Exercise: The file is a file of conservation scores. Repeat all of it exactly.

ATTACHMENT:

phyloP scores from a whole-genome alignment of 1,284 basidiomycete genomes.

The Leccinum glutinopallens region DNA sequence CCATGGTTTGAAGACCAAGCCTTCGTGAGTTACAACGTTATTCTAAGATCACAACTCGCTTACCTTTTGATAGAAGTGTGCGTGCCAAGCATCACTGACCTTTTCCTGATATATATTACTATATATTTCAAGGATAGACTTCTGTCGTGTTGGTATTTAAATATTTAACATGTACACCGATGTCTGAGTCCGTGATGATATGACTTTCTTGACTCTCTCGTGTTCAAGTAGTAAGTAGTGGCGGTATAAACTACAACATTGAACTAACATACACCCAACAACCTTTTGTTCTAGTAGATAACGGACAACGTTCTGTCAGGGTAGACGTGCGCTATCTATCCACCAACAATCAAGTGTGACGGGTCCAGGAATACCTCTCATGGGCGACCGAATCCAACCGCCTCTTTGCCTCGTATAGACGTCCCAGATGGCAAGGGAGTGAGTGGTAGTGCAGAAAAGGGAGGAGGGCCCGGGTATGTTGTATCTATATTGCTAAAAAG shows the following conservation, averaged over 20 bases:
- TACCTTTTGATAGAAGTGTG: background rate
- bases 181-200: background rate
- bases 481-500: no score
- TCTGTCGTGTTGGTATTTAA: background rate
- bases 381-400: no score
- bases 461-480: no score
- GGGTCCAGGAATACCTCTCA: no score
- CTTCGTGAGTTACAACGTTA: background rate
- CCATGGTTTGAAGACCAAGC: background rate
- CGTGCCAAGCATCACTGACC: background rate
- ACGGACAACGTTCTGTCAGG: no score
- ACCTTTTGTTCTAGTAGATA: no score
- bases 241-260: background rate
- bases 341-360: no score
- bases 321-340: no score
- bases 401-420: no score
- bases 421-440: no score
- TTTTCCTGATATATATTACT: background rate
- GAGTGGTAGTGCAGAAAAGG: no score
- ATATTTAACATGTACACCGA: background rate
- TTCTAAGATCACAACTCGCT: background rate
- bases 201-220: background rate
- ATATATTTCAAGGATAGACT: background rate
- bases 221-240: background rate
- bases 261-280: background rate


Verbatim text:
phyloP scores from a whole-genome alignment of 1,284 basidiomycete genomes.

The Leccinum glutinopallens region DNA sequence CCATGGTTTGAAGACCAAGCCTTCGTGAGTTACAACGTTATTCTAAGATCACAACTCGCTTACCTTTTGATAGAAGTGTGCGTGCCAAGCATCACTGACCTTTTCCTGATATATATTACTATATATTTCAAGGATAGACTTCTGTCGTGTTGGTATTTAAATATTTAACATGTACACCGATGTCTGAGTCCGTGATGATATGACTTTCTTGACTCTCTCGTGTTCAAGTAGTAAGTAGTGGCGGTATAAACTACAACATTGAACTAACATACACCCAACAACCTTTTGTTCTAGTAGATAACGGACAACGTTCTGTCAGGGTAGACGTGCGCTATCTATCCACCAACAATCAAGTGTGACGGGTCCAGGAATACCTCTCATGGGCGACCGAATCCAACCGCCTCTTTGCCTCGTATAGACGTCCCAGATGGCAAGGGAGTGAGTGGTAGTGCAGAAAAGGGAGGAGGGCCCGGGTATGTTGTATCTATATTGCTAAAAAG shows the following conservation, averaged over 20 bases:
- TACCTTTTGATAGAAGTGTG: background rate
- bases 181-200: background rate
- bases 481-500: no score
- TCTGTCGTGTTGGTATTTAA: background rate
- bases 381-400: no score
- bases 461-480: no score
- GGGTCCAGGAATACCTCTCA: no score
- CTTCGTGAGTTACAACGTTA: background rate
- CCATGGTTTGAAGACCAAGC: background rate
- CGTGCCAAGCATCACTGACC: background rate
- ACGGACAACGTTCTGTCAGG: no score
- ACCTTTTGTTCTAGTAGATA: no score
- bases 241-260: background rate
- bases 341-360: no score
- bases 321-340: no score
- bases 401-420: no score
- bases 421-440: no score
- TTTTCCTGATATATATTACT: background rate
- GAGTGGTAGTGCAGAAAAGG: no score
- ATATTTAACATGTACACCGA: background rate
- TTCTAAGATCACAACTCGCT: background rate
- bases 201-220: background rate
- ATATATTTCAAGGATAGACT: background rate
- bases 221-240: background rate
- bases 261-280: background rate